There have been innumerable studies conducted to demonstrate the assured positive effects of kindness on health, both psychological and physiological (4). There is a consensus in the scientific community that kindness contributes to:

  • Better weight control;
  • An improvement in insomnia;
  • A stronger immune system;
  • A reduction in pain;
  • Increased body warmth;
  • A more optimistic and happier outlook on life;
  • A heightened sense of wellbeing;
  • A sense of exhilaration and euphoria;
  • An increase in energy;
  • Decreased feelings of loneliness, depression, and helplessness;
  • Increased self-esteem;
  • A sense of connectedness with others;
  • A greater sense of calmness and relaxation;
  • Increased longevity;
  • A healthier cardiovascular system (reduction of high blood pressure, improved circulation, reduced coronary disease);
  • A reduction of excessive stomach acid;
  • A decrease of oxygen requirement;
  • Relief from arthritis and asthma;
  • Speedier recovery from surgery;
  • Reduced cancer activity.

Some doctors prescribe working at orphanages and old age homes or volunteering at homeless shelters to improve the health of patients who do not respond to regular treatment. Such kindness is used to check high blood pressure, headaches, back pain lupus and arthritis, and even depressive episodes.

Why Does this Happen?

These phenomena occur partly because kindness takes our mind off our problems, thus bringing down our stress levels by getting us to think about someone else.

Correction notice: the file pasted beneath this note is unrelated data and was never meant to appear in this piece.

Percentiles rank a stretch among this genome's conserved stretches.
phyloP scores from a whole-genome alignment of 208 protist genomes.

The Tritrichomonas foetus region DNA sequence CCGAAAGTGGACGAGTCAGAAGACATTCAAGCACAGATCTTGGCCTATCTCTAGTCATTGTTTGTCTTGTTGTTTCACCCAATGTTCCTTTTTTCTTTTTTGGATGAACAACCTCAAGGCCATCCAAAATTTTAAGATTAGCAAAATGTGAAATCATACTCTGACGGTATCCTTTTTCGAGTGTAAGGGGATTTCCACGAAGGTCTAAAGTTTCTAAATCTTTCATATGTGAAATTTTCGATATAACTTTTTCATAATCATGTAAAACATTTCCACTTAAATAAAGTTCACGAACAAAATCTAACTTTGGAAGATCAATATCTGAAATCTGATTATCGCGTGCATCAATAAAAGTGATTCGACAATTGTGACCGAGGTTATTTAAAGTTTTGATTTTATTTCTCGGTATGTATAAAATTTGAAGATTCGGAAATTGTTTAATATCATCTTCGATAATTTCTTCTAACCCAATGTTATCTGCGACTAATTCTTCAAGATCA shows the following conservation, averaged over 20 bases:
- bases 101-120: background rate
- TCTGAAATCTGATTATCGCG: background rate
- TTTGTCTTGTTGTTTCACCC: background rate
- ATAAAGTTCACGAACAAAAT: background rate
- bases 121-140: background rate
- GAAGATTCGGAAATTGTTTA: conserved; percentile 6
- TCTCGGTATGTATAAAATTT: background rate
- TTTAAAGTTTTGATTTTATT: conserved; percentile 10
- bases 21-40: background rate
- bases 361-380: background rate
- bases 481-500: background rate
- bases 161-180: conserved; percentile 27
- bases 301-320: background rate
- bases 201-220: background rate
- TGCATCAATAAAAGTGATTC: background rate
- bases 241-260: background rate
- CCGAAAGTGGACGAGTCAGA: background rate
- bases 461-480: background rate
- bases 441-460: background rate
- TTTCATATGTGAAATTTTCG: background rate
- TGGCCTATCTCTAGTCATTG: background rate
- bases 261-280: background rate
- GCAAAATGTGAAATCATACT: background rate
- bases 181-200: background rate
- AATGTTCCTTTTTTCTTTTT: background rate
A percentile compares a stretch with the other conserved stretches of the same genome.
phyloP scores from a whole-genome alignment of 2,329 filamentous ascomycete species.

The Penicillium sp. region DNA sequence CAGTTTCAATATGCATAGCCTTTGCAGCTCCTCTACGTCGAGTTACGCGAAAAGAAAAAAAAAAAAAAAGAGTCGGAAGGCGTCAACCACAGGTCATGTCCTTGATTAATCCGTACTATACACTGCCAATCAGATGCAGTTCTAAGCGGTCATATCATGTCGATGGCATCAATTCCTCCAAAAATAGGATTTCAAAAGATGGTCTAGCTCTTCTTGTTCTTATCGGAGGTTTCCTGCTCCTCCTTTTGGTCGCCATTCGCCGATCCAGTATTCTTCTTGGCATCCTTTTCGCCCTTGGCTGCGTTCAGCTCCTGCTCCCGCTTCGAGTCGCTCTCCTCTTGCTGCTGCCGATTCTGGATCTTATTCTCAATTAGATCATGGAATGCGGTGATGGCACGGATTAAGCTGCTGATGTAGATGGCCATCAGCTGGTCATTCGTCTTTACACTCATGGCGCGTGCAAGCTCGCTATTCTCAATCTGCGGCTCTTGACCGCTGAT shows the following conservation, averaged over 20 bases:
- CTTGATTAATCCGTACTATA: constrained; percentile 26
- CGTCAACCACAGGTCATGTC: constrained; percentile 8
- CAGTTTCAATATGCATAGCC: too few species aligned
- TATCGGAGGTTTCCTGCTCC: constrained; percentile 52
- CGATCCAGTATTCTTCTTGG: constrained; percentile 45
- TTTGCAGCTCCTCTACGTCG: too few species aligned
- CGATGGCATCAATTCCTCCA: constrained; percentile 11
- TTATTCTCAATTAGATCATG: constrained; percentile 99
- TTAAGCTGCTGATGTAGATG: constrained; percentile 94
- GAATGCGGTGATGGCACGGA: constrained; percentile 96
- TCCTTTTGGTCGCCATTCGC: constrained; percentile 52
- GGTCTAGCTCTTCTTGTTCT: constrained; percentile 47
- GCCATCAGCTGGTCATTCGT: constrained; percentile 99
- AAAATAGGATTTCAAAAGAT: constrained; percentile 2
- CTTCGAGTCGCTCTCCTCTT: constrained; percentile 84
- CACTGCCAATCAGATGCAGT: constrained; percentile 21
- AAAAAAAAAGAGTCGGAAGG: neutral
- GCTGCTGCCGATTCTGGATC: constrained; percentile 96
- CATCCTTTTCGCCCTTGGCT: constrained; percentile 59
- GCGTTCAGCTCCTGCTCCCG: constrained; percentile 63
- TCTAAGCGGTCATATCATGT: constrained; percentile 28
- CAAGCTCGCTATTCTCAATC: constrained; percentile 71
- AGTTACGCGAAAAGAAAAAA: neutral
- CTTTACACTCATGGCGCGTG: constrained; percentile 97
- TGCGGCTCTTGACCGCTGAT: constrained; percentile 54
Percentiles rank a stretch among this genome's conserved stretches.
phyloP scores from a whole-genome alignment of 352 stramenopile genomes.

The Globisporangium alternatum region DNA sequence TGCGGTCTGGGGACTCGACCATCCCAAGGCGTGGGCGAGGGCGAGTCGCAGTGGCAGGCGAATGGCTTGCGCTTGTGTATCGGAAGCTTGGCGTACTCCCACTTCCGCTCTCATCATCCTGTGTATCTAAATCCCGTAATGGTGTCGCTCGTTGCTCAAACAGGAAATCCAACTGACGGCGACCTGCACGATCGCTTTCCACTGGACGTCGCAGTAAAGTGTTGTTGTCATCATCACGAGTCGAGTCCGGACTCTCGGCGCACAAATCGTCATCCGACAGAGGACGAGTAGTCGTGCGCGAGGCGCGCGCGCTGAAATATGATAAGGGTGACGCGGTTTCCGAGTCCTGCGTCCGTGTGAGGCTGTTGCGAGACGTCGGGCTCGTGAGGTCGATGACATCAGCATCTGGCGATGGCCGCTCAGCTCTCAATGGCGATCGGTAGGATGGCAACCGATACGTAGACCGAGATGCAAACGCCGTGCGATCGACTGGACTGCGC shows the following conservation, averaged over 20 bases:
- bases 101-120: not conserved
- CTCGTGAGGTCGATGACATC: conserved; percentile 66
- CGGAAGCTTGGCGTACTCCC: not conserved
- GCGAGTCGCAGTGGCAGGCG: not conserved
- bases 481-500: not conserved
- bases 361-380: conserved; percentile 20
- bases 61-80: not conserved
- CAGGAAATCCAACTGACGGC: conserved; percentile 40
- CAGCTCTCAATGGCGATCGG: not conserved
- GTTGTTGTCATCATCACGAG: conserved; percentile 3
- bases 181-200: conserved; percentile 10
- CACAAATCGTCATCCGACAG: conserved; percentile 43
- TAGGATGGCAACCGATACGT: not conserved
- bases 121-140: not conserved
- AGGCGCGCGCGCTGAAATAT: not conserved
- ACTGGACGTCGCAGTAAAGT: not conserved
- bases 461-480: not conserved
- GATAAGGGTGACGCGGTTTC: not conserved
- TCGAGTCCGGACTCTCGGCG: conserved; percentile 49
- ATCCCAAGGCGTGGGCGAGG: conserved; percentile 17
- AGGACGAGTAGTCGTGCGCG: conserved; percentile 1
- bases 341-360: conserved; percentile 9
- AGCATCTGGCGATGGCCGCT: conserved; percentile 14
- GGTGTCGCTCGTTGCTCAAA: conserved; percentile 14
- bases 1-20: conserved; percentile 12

Harvard cardiologist Dr Herbert Benson, proposes that when we help others, it allows us to ‘forget one’s self’ and the problems that come with (5).

Moreover, when we commit acts of kindness, our body rewards us by creating a feel-good sensation or ‘helper’s high’. The response is triggered when the body manufactures chemicals called endorphins. These are naturally-occurring, morphine-like substances that create feelings of carefreeness and happiness in us. Thankfully, endorphins also help reduce the intensity of all pain messages being sent to the brain. This explains why being kind can lead to pain relief.

How Can I Make Kindness Part of My Everyday Life?

  1. Hold the Door Open

This may seem almost silly but trust us. Hold the door open for someone at every instance you can and you yourself will be able to tell the difference in the atmosphere.

When you hold the door for someone, they smile and say ‘thank you’ and you smile back. This tiny exchange in itself can fill you with a sense of goodness and amicability. It is a healthy first step to daily kind gestures.

  1. Run Household Errands

Who usually does the errands in the house? Cleaning, fetching groceries, doing laundry? If it isn’t you, help out every once in a while.